The following is a re-print of a past column by former Advertiser columnist Stephen Thorning, who passed away on Feb. 23, 2015.
Some text has been updated to reflect changes since the original publication and any images used may not be the same as those that accompanied the original publication.
(Note: This is the continuation of an article about Monkland Mills on St. Andrews Street East in Fergus.)
The young Wilson brothers made the worst business decision of their lives in 1910, when they sold Monkland Mills, Broomfield Mills and the grain elevator to the Canadian Cereal and Milling Co.
The purchase price of $150,000 (worth 30 or 40 times that amount in today’s dollars) seemed like a windfall. This was perhaps four times the actual value of the business, but it was paid in preferred shares in the new company, not in cash.
Canadian Cereal and Milling was one of a number of planned conglomerates in this period. Typically, these companies bought up smaller independent industries and attempted to forge them into single firms. In general, they were overcapitalized, and hoped to derive more profits from stock manipulation than from production.
At first, the situation looked good. The Wilsons remained as local managers. The new owners undertook repair and renovation work at Monkland Mills (severe spring floods had done damage to the mill and dam), and there were plans for increased production.
To keep their scheme afloat, Canadian Cereal and Milling mortgaged all their holdings for $1,000,000. Most of this money was squandered or disappeared into the pockets of promoters.
Another setback occurred in 1911, when Broomfield Flour Mills was burned to the ground. This mill was considered too small to rebuild. In 1913 the conglomerate was reorganized as the Canadian Cereal and Flour Mills.
The First World War removed some foreign competitors from the world market, but transportation problems and rising costs made distribution difficult. With so many men enlisting, it was difficult to maintain a reliable workforce. To boost efficiency, the Canadian Cereal and Flour Milling Co., of which Monkland Mills had been a component since 1910, decided to concentrate oatmeal production at a mill in Tilsonburg.
Upset about the downgrading of the mill established by his father almost 60 years prior, and increasingly leery about the financial stability of Canadian Cereal and Flour Milling, James Wilson, Jr. decided to repurchase Monkland Mills. This time he was on his own: brothers Matthew and William did not join him.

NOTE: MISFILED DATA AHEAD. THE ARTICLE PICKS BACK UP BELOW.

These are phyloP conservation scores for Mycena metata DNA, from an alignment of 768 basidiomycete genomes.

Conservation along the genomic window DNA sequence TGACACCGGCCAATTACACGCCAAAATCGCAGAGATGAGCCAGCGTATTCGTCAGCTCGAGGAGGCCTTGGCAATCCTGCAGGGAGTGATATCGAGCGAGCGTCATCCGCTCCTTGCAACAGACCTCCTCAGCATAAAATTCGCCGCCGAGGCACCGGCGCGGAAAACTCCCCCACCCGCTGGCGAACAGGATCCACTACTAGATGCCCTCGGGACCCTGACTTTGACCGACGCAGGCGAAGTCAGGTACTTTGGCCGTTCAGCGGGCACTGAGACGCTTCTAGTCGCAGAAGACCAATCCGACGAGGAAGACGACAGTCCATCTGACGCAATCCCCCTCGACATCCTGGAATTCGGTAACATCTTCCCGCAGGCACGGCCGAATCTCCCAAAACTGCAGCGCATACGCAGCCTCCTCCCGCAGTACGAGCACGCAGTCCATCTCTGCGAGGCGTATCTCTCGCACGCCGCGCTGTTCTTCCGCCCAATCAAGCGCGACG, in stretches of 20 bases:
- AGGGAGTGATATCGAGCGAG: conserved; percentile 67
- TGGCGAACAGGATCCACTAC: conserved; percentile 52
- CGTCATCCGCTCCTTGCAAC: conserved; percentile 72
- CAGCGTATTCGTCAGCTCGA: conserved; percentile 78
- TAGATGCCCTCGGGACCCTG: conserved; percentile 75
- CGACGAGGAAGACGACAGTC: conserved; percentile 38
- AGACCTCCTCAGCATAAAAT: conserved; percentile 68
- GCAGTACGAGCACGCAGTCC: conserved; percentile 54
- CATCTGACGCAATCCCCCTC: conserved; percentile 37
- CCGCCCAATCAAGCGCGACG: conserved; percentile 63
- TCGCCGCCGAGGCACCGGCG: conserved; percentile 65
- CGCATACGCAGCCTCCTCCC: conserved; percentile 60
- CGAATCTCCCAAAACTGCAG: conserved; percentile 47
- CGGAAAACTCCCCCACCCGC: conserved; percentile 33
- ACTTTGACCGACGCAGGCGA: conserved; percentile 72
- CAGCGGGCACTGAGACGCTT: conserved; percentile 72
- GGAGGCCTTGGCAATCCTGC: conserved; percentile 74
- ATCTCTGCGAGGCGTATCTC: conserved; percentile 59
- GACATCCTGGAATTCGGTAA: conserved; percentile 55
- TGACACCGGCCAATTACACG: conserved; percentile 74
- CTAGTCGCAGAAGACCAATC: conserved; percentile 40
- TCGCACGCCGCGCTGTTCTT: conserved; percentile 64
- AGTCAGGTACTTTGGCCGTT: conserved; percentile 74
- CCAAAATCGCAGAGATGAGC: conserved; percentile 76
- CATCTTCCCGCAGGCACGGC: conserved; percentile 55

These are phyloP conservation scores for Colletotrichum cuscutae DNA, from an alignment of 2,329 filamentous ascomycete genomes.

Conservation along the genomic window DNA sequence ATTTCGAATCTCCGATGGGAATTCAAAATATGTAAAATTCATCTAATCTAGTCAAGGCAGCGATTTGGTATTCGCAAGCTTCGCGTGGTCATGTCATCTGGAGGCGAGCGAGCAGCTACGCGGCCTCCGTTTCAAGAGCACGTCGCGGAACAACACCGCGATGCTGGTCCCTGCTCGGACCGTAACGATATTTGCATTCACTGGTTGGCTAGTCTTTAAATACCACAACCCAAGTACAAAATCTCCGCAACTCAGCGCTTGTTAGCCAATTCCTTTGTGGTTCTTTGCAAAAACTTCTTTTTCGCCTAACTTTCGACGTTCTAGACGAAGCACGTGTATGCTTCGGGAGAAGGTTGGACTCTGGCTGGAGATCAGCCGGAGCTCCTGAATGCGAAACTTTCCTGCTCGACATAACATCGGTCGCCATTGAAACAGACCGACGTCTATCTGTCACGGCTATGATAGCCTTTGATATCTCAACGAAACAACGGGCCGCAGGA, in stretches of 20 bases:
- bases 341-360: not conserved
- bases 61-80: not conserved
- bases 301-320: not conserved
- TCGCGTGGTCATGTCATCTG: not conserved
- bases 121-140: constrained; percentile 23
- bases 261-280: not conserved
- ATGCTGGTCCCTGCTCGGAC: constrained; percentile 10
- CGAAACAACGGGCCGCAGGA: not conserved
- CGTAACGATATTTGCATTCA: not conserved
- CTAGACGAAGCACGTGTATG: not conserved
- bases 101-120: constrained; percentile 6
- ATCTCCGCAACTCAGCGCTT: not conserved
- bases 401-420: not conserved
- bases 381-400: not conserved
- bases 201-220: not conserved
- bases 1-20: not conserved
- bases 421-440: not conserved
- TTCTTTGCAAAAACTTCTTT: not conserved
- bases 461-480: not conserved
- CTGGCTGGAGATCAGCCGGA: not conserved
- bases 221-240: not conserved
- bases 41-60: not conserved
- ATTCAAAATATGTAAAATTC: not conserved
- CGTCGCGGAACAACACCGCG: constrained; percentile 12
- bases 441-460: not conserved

In making his offer, Wilson was supported by a group of Fergus businessmen who provided bridge financing. The community still valued the business for its sizable payroll and its place in the local grain market. Unable to secure long-term financing from mortgage lenders or investors, Wilson turned to Fergus council in August 1915, two weeks after repurchasing the property.
Municipalities had tried to build industrial bases in the 1870s and 1880s with loans and outright grants to industrialists. Many had turned out poorly. This development strategy fell into disrepute in the 20th century. Yet Wilson’s request came late in the game of municipal subsidies and Fergus council needed little persuasion to agree.
The Wilson bylaw passed by council offered a loan of $25,000 for ten years at 6% interest, and a fixed assessment of $15,000 on the mill property. In addition to maintaining payments, Wilson was to spend $4,000 on repairs and to employ at least 15 people. As security, Fergus held a first mortgage on Monkland Mills. Recalling past disasters, council insisted that Wilson take out a fire insurance policy, payable to Fergus. The bylaw went to the voters for the mandatory referendum on Sept. 27 and passed by a vote of 214-20.
Under the old management, employment had dwindled to four. James Wilson soon had the payroll up to 25. He installed new barley processing equipment and increased the chopping and feed mill capacity.
Annual purchases of grain in the 1916-17 year totalled 43,000 bushels of oats and 56,000 bushels of barley. Production consisted of almost 11,000 barrels of oatmeal and rolled oats, 8,000 barrels of pot and pearly barley, and 3,700 tons of feed. As well, the mill chopped 40,000 bags of feed for farmers.
The business was humming as smoothly as could be expected during wartime conditions. But two years after Wilson took over, disaster stuck again.